A recent working paper by economists Koichiro Ito and Jim Sallee provides a striking example of how this kind of gaming can play out in practice. They focus on firms’ response to Japanese fuel economy standards. The stair-step pattern in the graph below shows how the Japanese fuel efficiency standard drops discretely at pre-determined vehicle weight thresholds.
Weight of cars sold under Japanese fuel economy regulations
Koichiro and Jim note that, for firms manufacturing vehicles that are close to a weight threshold, a small increase in weight will deliver a relatively large reduction in the fuel economy standard. They cleverly use these notches to test whether Japanese automakers have in fact “upweighted” in response to the standard.
The green bars in the graph summarize the distribution of weight among vehicles sold in Japan. The height of each bar tells you the percentage of vehicles that fall within the corresponding 10 kg weight range. Looking at the bunching of vehicles just to the right of each cut-off, it sure looks as though automakers are upweighting in response to this policy. The authors build a very convincing case for this interpretation. And they argue that the costs associated with this policy-induced upweighting are substantial.
Are we being super-sized?
There are reasons to think that manufacturers’ response to Japanese standards will be more dramatic than anything we will see here in the U.S. For one thing, Japanese standards are based on vehicle weight which is more easily manipulated. And there is no trading of compliance obligations in Japan.
But there is anecdotal evidence that cars are getting bigger under the new CAFE standards here in the United States:
Range Rover features a new “long wheelbase” at the 2014 Detroit Auto Show. Photo credit: Catie Hausman
A recent news article reports that sales of large cars and trucks are up. My co-author Kate Whitefoot has done terrific work investigating the potential design response to footprint-based standards. She has more recently been looking at the 2013 data and finding that the sales-weighted average footprints of cars and light trucks are larger than was projected in the regulations.
Attribute-based standards are a potentially costly way to allocate compliance costs more equitably. If auto manufacturers are significantly increasing the size of the vehicles they sell in response to the current size-based standards, fuel economy targets will not be met efficiently. Calls to flatten the curve that maps footprint to efficiency standards should be taken seriously. Or we should find an altogether different way to redistribute costs. Think pollution permit trading programs that use free permit allocations to achieve distributional objectives without undermining market efficiency. There are ways to mitigate the cost impacts of fuel efficiency standards on the big guys without creating an incentive for them to get even bigger.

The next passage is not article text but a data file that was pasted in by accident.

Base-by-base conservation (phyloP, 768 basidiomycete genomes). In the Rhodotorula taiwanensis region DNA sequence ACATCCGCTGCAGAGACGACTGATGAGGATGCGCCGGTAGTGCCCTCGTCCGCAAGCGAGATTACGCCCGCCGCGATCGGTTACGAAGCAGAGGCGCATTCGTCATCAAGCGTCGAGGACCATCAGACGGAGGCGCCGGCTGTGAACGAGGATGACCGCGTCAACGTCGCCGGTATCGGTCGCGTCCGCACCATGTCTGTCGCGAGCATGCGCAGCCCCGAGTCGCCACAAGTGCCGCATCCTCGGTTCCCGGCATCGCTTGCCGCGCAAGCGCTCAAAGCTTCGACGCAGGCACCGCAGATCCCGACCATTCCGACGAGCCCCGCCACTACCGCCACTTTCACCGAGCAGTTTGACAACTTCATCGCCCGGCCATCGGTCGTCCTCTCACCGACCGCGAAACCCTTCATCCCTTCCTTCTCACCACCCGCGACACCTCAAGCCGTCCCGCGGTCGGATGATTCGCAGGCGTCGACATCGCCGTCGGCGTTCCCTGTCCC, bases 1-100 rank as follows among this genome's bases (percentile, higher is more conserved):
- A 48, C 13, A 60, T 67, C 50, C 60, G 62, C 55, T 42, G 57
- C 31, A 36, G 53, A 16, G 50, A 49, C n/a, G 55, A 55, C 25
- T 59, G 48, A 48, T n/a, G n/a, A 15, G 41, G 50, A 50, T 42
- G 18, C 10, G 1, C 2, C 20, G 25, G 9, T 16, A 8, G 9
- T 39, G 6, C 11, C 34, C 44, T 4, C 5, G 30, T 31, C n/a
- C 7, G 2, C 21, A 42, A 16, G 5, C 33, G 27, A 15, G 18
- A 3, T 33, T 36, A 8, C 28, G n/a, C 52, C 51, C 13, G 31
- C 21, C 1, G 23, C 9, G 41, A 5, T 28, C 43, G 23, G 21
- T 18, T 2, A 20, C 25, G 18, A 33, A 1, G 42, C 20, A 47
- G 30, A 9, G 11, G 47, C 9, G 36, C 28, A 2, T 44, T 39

Overall this argument is very well written and flows logically to the conclusion. However, it’s too targeted on one aspect of the regulation and fails to consider the science of fuel economy as well as other implications of the regulation.
1) “significantly increasing the [footprint] of the vehicles they sell” – consider the vehicles today versus 10 or 20 years ago: the Ford Excursion, the Olds and Caddy “boats”, Toyota Sequoia, Honda Ridgeline, Chevy Avalanche … these are all vehicles that would have “benefited”, as you say, from a less stringent CAFE requirement based on their footprint, however they are no longer in the market; additionally, there is not a “significant” amount that a footprint can be increased before it classifies a vehicle in another market segment and cannibalizes sales for another – think Fiesta, Focus, Fusion, Taurus – “significant” increases in footprint of the Fiesta would have a domino effect of the others and cost a nonsensical amount of money effectively moving those vehicles from segments B through E to C-F – and Fiesta is their most recent new model launch. So why not just launch an F segment pass car? Because the powertrain efficiency and vehicle demand required is not there to sustain fuel efficiency